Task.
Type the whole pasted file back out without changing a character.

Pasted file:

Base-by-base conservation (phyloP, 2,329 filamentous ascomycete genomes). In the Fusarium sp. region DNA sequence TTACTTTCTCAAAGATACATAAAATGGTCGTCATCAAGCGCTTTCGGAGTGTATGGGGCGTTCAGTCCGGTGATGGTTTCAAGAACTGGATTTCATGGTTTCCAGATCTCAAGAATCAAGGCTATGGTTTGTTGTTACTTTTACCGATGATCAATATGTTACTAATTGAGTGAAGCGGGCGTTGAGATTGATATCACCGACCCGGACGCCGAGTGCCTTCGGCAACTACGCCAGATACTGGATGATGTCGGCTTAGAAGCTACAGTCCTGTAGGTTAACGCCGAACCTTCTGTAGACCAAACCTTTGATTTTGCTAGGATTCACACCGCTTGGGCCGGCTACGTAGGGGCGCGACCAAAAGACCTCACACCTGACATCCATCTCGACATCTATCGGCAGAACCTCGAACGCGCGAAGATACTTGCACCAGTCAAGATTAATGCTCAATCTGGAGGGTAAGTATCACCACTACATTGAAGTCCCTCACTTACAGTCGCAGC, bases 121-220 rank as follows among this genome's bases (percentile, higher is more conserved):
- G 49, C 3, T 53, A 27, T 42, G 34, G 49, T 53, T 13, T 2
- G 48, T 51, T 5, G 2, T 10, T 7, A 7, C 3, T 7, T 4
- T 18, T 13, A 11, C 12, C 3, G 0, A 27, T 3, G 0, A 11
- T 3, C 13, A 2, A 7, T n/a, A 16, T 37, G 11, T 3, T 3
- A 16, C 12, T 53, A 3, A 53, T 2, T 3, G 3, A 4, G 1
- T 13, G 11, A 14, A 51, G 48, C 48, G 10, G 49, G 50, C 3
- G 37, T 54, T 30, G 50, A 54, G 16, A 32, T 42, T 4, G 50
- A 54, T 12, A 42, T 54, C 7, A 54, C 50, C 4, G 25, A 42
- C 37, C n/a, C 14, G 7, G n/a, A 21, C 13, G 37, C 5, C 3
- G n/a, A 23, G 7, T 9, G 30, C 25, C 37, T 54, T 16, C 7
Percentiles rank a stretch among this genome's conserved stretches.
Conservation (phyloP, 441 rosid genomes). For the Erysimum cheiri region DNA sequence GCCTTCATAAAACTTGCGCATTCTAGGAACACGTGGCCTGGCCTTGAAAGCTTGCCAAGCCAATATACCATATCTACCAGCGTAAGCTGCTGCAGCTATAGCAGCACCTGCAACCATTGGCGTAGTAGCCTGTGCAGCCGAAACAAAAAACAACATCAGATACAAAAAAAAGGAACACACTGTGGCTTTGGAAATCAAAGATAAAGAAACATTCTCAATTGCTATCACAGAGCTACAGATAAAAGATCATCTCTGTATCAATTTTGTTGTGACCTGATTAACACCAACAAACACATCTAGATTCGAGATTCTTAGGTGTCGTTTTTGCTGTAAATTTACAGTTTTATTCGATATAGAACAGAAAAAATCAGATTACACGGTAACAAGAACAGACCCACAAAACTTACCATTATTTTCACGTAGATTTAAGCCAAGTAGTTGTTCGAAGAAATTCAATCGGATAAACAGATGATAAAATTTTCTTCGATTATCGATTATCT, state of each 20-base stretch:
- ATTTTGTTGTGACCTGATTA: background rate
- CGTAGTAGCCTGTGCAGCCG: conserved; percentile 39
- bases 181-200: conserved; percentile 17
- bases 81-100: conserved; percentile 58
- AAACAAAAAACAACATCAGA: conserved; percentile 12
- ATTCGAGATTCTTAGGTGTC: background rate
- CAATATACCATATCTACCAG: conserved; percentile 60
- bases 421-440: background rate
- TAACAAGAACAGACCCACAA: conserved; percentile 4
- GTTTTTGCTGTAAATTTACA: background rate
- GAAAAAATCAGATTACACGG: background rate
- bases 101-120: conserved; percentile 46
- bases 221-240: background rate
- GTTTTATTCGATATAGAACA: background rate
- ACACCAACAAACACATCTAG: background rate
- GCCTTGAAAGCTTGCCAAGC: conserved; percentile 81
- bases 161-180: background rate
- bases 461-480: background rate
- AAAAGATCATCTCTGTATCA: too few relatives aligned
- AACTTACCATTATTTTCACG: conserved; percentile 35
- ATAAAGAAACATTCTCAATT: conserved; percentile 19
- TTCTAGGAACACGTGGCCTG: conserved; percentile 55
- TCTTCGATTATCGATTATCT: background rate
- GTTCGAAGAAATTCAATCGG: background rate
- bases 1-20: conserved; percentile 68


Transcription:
Base-by-base conservation (phyloP, 2,329 filamentous ascomycete genomes). In the Fusarium sp. region DNA sequence TTACTTTCTCAAAGATACATAAAATGGTCGTCATCAAGCGCTTTCGGAGTGTATGGGGCGTTCAGTCCGGTGATGGTTTCAAGAACTGGATTTCATGGTTTCCAGATCTCAAGAATCAAGGCTATGGTTTGTTGTTACTTTTACCGATGATCAATATGTTACTAATTGAGTGAAGCGGGCGTTGAGATTGATATCACCGACCCGGACGCCGAGTGCCTTCGGCAACTACGCCAGATACTGGATGATGTCGGCTTAGAAGCTACAGTCCTGTAGGTTAACGCCGAACCTTCTGTAGACCAAACCTTTGATTTTGCTAGGATTCACACCGCTTGGGCCGGCTACGTAGGGGCGCGACCAAAAGACCTCACACCTGACATCCATCTCGACATCTATCGGCAGAACCTCGAACGCGCGAAGATACTTGCACCAGTCAAGATTAATGCTCAATCTGGAGGGTAAGTATCACCACTACATTGAAGTCCCTCACTTACAGTCGCAGC, bases 121-220 rank as follows among this genome's bases (percentile, higher is more conserved):
- G 49, C 3, T 53, A 27, T 42, G 34, G 49, T 53, T 13, T 2
- G 48, T 51, T 5, G 2, T 10, T 7, A 7, C 3, T 7, T 4
- T 18, T 13, A 11, C 12, C 3, G 0, A 27, T 3, G 0, A 11
- T 3, C 13, A 2, A 7, T n/a, A 16, T 37, G 11, T 3, T 3
- A 16, C 12, T 53, A 3, A 53, T 2, T 3, G 3, A 4, G 1
- T 13, G 11, A 14, A 51, G 48, C 48, G 10, G 49, G 50, C 3
- G 37, T 54, T 30, G 50, A 54, G 16, A 32, T 42, T 4, G 50
- A 54, T 12, A 42, T 54, C 7, A 54, C 50, C 4, G 25, A 42
- C 37, C n/a, C 14, G 7, G n/a, A 21, C 13, G 37, C 5, C 3
- G n/a, A 23, G 7, T 9, G 30, C 25, C 37, T 54, T 16, C 7
Percentiles rank a stretch among this genome's conserved stretches.
Conservation (phyloP, 441 rosid genomes). For the Erysimum cheiri region DNA sequence GCCTTCATAAAACTTGCGCATTCTAGGAACACGTGGCCTGGCCTTGAAAGCTTGCCAAGCCAATATACCATATCTACCAGCGTAAGCTGCTGCAGCTATAGCAGCACCTGCAACCATTGGCGTAGTAGCCTGTGCAGCCGAAACAAAAAACAACATCAGATACAAAAAAAAGGAACACACTGTGGCTTTGGAAATCAAAGATAAAGAAACATTCTCAATTGCTATCACAGAGCTACAGATAAAAGATCATCTCTGTATCAATTTTGTTGTGACCTGATTAACACCAACAAACACATCTAGATTCGAGATTCTTAGGTGTCGTTTTTGCTGTAAATTTACAGTTTTATTCGATATAGAACAGAAAAAATCAGATTACACGGTAACAAGAACAGACCCACAAAACTTACCATTATTTTCACGTAGATTTAAGCCAAGTAGTTGTTCGAAGAAATTCAATCGGATAAACAGATGATAAAATTTTCTTCGATTATCGATTATCT, state of each 20-base stretch:
- ATTTTGTTGTGACCTGATTA: background rate
- CGTAGTAGCCTGTGCAGCCG: conserved; percentile 39
- bases 181-200: conserved; percentile 17
- bases 81-100: conserved; percentile 58
- AAACAAAAAACAACATCAGA: conserved; percentile 12
- ATTCGAGATTCTTAGGTGTC: background rate
- CAATATACCATATCTACCAG: conserved; percentile 60
- bases 421-440: background rate
- TAACAAGAACAGACCCACAA: conserved; percentile 4
- GTTTTTGCTGTAAATTTACA: background rate
- GAAAAAATCAGATTACACGG: background rate
- bases 101-120: conserved; percentile 46
- bases 221-240: background rate
- GTTTTATTCGATATAGAACA: background rate
- ACACCAACAAACACATCTAG: background rate
- GCCTTGAAAGCTTGCCAAGC: conserved; percentile 81
- bases 161-180: background rate
- bases 461-480: background rate
- AAAAGATCATCTCTGTATCA: too few relatives aligned
- AACTTACCATTATTTTCACG: conserved; percentile 35
- ATAAAGAAACATTCTCAATT: conserved; percentile 19
- TTCTAGGAACACGTGGCCTG: conserved; percentile 55
- TCTTCGATTATCGATTATCT: background rate
- GTTCGAAGAAATTCAATCGG: background rate
- bases 1-20: conserved; percentile 68